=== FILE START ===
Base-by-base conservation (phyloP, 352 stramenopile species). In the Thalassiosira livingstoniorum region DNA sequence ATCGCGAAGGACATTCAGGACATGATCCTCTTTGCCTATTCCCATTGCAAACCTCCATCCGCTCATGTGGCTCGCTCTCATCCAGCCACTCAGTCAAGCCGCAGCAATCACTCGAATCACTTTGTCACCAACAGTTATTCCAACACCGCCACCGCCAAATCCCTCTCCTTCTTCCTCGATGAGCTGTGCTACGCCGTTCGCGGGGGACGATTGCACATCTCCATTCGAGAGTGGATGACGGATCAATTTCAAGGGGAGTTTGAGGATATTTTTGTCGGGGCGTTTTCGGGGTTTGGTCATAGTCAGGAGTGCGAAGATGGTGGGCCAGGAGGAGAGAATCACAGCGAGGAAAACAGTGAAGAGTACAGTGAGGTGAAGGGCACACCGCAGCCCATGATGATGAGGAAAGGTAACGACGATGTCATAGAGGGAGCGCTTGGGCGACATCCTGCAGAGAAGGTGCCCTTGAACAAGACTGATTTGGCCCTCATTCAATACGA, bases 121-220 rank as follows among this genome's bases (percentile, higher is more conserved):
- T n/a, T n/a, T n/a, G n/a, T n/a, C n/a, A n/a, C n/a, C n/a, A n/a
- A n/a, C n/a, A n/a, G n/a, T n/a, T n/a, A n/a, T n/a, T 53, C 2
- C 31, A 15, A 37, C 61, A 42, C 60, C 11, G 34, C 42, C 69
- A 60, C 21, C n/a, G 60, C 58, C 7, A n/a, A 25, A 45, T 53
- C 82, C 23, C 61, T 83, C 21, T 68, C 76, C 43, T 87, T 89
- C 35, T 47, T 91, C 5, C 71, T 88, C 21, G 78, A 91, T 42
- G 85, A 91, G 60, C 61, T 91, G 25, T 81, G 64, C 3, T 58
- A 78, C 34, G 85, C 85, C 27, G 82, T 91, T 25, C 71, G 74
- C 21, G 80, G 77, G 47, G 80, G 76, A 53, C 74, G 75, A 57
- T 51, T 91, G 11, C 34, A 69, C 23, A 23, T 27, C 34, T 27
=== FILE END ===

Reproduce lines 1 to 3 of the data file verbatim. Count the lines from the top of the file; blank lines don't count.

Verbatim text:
Base-by-base conservation (phyloP, 352 stramenopile species). In the Thalassiosira livingstoniorum region DNA sequence ATCGCGAAGGACATTCAGGACATGATCCTCTTTGCCTATTCCCATTGCAAACCTCCATCCGCTCATGTGGCTCGCTCTCATCCAGCCACTCAGTCAAGCCGCAGCAATCACTCGAATCACTTTGTCACCAACAGTTATTCCAACACCGCCACCGCCAAATCCCTCTCCTTCTTCCTCGATGAGCTGTGCTACGCCGTTCGCGGGGGACGATTGCACATCTCCATTCGAGAGTGGATGACGGATCAATTTCAAGGGGAGTTTGAGGATATTTTTGTCGGGGCGTTTTCGGGGTTTGGTCATAGTCAGGAGTGCGAAGATGGTGGGCCAGGAGGAGAGAATCACAGCGAGGAAAACAGTGAAGAGTACAGTGAGGTGAAGGGCACACCGCAGCCCATGATGATGAGGAAAGGTAACGACGATGTCATAGAGGGAGCGCTTGGGCGACATCCTGCAGAGAAGGTGCCCTTGAACAAGACTGATTTGGCCCTCATTCAATACGA, bases 121-220 rank as follows among this genome's bases (percentile, higher is more conserved):
- T n/a, T n/a, T n/a, G n/a, T n/a, C n/a, A n/a, C n/a, C n/a, A n/a
- A n/a, C n/a, A n/a, G n/a, T n/a, T n/a, A n/a, T n/a, T 53, C 2